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AANHPI Heritage Month: The history of the month-long celebration

Learn more about the history of the AAPI community through parades, books, and festivals.
Dragon dancer in front of Radio City Music Hall in  AAPI Cultural and Heritage Parade.
Dragon dancers perform during the first-ever Asian American and Pacific Islander AAPI Cultural and Heritage Parade in New York, on May 15, 2022. Michael Nagle / Xinhua News Agency via Getty Images

Each May, Asian American and Pacific Islander (AAPI) Heritage Month celebrates the culture and contributions of Asian Americans, Native Hawaiians and Pacific Islander Americans.

From parades to performances, AAPI Heritage Month is full of opportunities to learn more about the AAPI community.

In a speech on April 30, President Joe Biden reflected on the importance of AAPI Heritage Month.

“From Native Hawaiians and Pacific Islanders whose ancestors have called their lands home for hundreds of years, to Asian immigrants who have newly arrived and those whose families have been here for generations — AA and NHPI heritage has long been a part of the history of our great country and a defining force in the soul of our Nation,” he said.

“As artists and journalists, doctors and engineers, business and community leaders, and so much more, AA and NHPI peoples have shaped the very fabric of our Nation and opened up new possibilities for all of us.”

The month-long celebration is steeped in decades of history. Though the AAPI community has been honored in May since the 1970s, AAPI Heritage Month wasn't recognized as an annual federal observance until 1992.

Ahead of the May celebration, take a moment to learn more about AAPI Heritage Month, the holiday's history, and how you can participate in the festivities.

Why do we celebrate AAPI Heritage Month in May?

AAPI heritage was originally celebrated during the first week of May until Congress expanded the observance to the full month in 1990.

May was chosen as the month to commemorate AAPI history because the first Japanese immigrants came to America on May 7, 1843.

Additionally, the transcontinental railroad, which was built with significant involvement from Chinese immigrant laborers, was completed with a single golden spike on May 10, 1869.

What is the history of AAPI Heritage Month?

Jeanie Jew, one of the founders of the Organization of Chinese American Women (OCAW), originated the idea of AAPI Heritage Month.

Jew worked as a staffer on Capitol Hill in the 1970s, where she worked to increase Asian-American representation. She came up with the idea to designate the month of May as a time to celebrate AAPI history and contributions.

Beyond the other significant dates in AAPI history that took place in May, Jew had a personal connection to the month. Her grandfather, a Chinese immigrant, took part in building the transcontinental railroad. Tragically, he was later killed during a period of anti-Asian violence in Oregon.

Jew pitched the idea to New York Rep. Frank Horton, who co-sponsored a bill with California Rep. Norman Yoshio to dedicate a week to AAPI heritage.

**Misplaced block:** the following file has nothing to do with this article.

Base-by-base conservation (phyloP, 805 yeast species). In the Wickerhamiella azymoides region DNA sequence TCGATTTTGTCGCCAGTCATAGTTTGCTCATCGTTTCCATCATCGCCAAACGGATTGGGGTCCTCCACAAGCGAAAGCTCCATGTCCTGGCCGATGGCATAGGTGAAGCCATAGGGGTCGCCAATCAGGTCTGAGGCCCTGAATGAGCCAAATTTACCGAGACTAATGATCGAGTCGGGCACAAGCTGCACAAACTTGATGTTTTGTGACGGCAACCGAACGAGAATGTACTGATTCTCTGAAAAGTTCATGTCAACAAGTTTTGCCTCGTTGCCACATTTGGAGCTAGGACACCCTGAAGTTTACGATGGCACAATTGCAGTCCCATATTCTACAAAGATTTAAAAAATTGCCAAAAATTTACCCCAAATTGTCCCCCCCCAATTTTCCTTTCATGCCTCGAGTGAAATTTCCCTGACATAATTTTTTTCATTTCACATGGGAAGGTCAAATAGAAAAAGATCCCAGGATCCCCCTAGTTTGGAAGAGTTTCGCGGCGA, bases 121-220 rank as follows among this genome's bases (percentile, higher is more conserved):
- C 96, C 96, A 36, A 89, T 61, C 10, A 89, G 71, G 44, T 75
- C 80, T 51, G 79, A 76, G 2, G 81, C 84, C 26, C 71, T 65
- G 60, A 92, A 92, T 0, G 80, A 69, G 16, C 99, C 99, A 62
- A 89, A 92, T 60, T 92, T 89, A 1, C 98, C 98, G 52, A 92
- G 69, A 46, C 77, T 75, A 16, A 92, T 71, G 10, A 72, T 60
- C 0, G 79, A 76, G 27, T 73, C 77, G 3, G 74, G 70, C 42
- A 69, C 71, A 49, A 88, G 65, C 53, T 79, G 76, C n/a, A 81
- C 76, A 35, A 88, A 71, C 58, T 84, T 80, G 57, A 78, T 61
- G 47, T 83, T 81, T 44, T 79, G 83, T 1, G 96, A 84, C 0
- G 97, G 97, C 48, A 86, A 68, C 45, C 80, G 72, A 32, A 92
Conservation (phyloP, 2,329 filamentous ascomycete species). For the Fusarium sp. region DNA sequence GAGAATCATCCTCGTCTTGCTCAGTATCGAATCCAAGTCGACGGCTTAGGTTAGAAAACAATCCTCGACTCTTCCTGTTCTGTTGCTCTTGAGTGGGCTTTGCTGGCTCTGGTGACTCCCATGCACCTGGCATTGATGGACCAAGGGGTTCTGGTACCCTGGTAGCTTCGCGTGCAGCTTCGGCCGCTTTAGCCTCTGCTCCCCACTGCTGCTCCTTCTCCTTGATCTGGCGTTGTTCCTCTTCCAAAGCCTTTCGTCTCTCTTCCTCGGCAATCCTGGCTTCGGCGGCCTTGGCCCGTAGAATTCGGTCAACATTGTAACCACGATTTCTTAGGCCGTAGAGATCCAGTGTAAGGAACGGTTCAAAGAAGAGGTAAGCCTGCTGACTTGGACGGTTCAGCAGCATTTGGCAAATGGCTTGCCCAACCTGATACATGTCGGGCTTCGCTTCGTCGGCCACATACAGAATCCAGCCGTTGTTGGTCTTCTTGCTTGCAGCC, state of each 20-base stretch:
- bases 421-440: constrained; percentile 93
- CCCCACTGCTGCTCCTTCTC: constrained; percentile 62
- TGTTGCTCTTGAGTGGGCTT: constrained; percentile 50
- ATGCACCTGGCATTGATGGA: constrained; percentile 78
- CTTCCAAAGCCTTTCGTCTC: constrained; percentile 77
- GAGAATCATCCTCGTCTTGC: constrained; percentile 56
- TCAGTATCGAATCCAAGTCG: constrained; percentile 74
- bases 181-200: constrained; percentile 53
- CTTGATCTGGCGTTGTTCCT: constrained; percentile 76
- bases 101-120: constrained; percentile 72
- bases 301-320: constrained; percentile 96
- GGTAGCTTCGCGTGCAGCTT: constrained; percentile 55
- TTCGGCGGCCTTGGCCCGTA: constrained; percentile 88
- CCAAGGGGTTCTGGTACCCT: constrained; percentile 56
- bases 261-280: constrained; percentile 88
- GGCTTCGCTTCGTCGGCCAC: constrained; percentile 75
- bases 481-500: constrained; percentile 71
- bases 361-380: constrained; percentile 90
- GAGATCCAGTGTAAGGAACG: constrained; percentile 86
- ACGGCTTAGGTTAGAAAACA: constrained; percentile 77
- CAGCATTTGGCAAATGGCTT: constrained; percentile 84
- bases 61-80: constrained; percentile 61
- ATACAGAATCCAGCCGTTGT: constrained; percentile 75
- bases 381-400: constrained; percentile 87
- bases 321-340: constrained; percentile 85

Due to Jew's efforts to generate support, 231 congressional members signed on to co-sponsor the bill. On October 5, 1978, President Jimmy Carter signed the resolution to dedicate the first week of May to AAPI heritage.

In 1990, President George H.W Bush signed a declaration expanding the celebration to the entire month of May, and in 1992, AAPI month was officially made an annual observance.

Horton shared a letter from Jew thanking him for his advocacy.

“Since its first observance, the celebration in May has become the single most significant event for Asian and Pacific Islanders and all Americans to learn more about our concerns, contributions, achievements and history in the U.S.,” Jew wrote.

How to celebrate AAPI Heritage Month

Each May brings a variety of AAPI Heritage Month events across the country.

Many cities, including Seattle, Raleigh, Denver, and Dallas, will host festivals that have everything from food trucks to dragon boat races.

The third annual AAPI Cultural and Heritage Parade will take place in NYC on May 19, and Pell Open Streets Chinese Food Festival in Chinatown will feature a variety of delicious dishes on May 4 and 5.

Woman dancing with pink umbrellas in the AAPI Parade.
Participants perform during the first-ever Asian American and Pacific Islander AAPI Cultural and Heritage Parade in New York on May 15, 2022. Michael Nagle / Xinhua News Agency via Getty Images

May is also the perfect time for book lovers to browse titles by AAPI authors.

Multigenerational saga “Pachinko” by Korean-American author Min Jin Lee has quickly become a modern classic, and the “Crazy Rich Asians” book series by Singaporean-American author Kevin Kwan is perfect for your summer beach reads.

Kids will love Taiwanese-American author Grace Lin's colorful children's books like “Dim Sum for Everyone!” and middle-grade novels like “The Year of the Dog” and “Where the Mountain Meets the Moon.”

You can also learn more about AAPI artists by checking out your local museum's exhibit schedule or taking a virtual tour.